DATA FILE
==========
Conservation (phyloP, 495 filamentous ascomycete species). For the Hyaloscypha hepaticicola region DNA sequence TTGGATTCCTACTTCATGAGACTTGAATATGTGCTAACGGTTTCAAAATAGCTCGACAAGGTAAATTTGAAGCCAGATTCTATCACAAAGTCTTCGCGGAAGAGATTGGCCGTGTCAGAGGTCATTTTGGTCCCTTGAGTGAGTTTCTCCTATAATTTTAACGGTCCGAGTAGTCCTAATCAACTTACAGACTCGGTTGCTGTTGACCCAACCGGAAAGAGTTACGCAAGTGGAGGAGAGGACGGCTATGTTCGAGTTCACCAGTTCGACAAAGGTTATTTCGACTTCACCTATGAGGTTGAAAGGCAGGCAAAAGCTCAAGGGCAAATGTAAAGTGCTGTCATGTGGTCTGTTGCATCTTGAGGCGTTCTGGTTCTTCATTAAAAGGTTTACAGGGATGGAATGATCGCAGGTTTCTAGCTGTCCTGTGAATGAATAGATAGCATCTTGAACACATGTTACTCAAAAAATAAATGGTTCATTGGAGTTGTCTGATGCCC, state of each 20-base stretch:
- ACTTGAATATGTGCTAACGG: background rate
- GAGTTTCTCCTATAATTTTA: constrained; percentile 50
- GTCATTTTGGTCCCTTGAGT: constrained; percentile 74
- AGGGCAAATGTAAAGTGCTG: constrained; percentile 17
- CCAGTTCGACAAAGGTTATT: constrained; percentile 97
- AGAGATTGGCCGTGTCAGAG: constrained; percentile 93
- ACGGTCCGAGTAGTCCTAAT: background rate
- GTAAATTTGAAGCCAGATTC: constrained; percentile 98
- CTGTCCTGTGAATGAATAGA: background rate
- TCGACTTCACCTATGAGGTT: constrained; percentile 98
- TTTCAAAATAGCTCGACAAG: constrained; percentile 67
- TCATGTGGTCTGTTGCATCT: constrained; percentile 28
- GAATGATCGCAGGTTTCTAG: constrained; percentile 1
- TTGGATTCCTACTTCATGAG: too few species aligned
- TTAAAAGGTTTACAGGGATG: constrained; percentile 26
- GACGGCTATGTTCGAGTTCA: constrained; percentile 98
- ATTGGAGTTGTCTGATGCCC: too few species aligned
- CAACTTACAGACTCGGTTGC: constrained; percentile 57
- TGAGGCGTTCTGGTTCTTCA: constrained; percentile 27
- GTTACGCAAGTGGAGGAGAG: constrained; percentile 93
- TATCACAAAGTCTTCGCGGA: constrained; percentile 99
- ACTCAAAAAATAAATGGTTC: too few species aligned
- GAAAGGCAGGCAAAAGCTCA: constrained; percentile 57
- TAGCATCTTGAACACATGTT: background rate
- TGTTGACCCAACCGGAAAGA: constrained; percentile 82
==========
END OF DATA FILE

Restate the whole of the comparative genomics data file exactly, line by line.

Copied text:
Conservation (phyloP, 495 filamentous ascomycete species). For the Hyaloscypha hepaticicola region DNA sequence TTGGATTCCTACTTCATGAGACTTGAATATGTGCTAACGGTTTCAAAATAGCTCGACAAGGTAAATTTGAAGCCAGATTCTATCACAAAGTCTTCGCGGAAGAGATTGGCCGTGTCAGAGGTCATTTTGGTCCCTTGAGTGAGTTTCTCCTATAATTTTAACGGTCCGAGTAGTCCTAATCAACTTACAGACTCGGTTGCTGTTGACCCAACCGGAAAGAGTTACGCAAGTGGAGGAGAGGACGGCTATGTTCGAGTTCACCAGTTCGACAAAGGTTATTTCGACTTCACCTATGAGGTTGAAAGGCAGGCAAAAGCTCAAGGGCAAATGTAAAGTGCTGTCATGTGGTCTGTTGCATCTTGAGGCGTTCTGGTTCTTCATTAAAAGGTTTACAGGGATGGAATGATCGCAGGTTTCTAGCTGTCCTGTGAATGAATAGATAGCATCTTGAACACATGTTACTCAAAAAATAAATGGTTCATTGGAGTTGTCTGATGCCC, state of each 20-base stretch:
- ACTTGAATATGTGCTAACGG: background rate
- GAGTTTCTCCTATAATTTTA: constrained; percentile 50
- GTCATTTTGGTCCCTTGAGT: constrained; percentile 74
- AGGGCAAATGTAAAGTGCTG: constrained; percentile 17
- CCAGTTCGACAAAGGTTATT: constrained; percentile 97
- AGAGATTGGCCGTGTCAGAG: constrained; percentile 93
- ACGGTCCGAGTAGTCCTAAT: background rate
- GTAAATTTGAAGCCAGATTC: constrained; percentile 98
- CTGTCCTGTGAATGAATAGA: background rate
- TCGACTTCACCTATGAGGTT: constrained; percentile 98
- TTTCAAAATAGCTCGACAAG: constrained; percentile 67
- TCATGTGGTCTGTTGCATCT: constrained; percentile 28
- GAATGATCGCAGGTTTCTAG: constrained; percentile 1
- TTGGATTCCTACTTCATGAG: too few species aligned
- TTAAAAGGTTTACAGGGATG: constrained; percentile 26
- GACGGCTATGTTCGAGTTCA: constrained; percentile 98
- ATTGGAGTTGTCTGATGCCC: too few species aligned
- CAACTTACAGACTCGGTTGC: constrained; percentile 57
- TGAGGCGTTCTGGTTCTTCA: constrained; percentile 27
- GTTACGCAAGTGGAGGAGAG: constrained; percentile 93
- TATCACAAAGTCTTCGCGGA: constrained; percentile 99
- ACTCAAAAAATAAATGGTTC: too few species aligned
- GAAAGGCAGGCAAAAGCTCA: constrained; percentile 57
- TAGCATCTTGAACACATGTT: background rate
- TGTTGACCCAACCGGAAAGA: constrained; percentile 82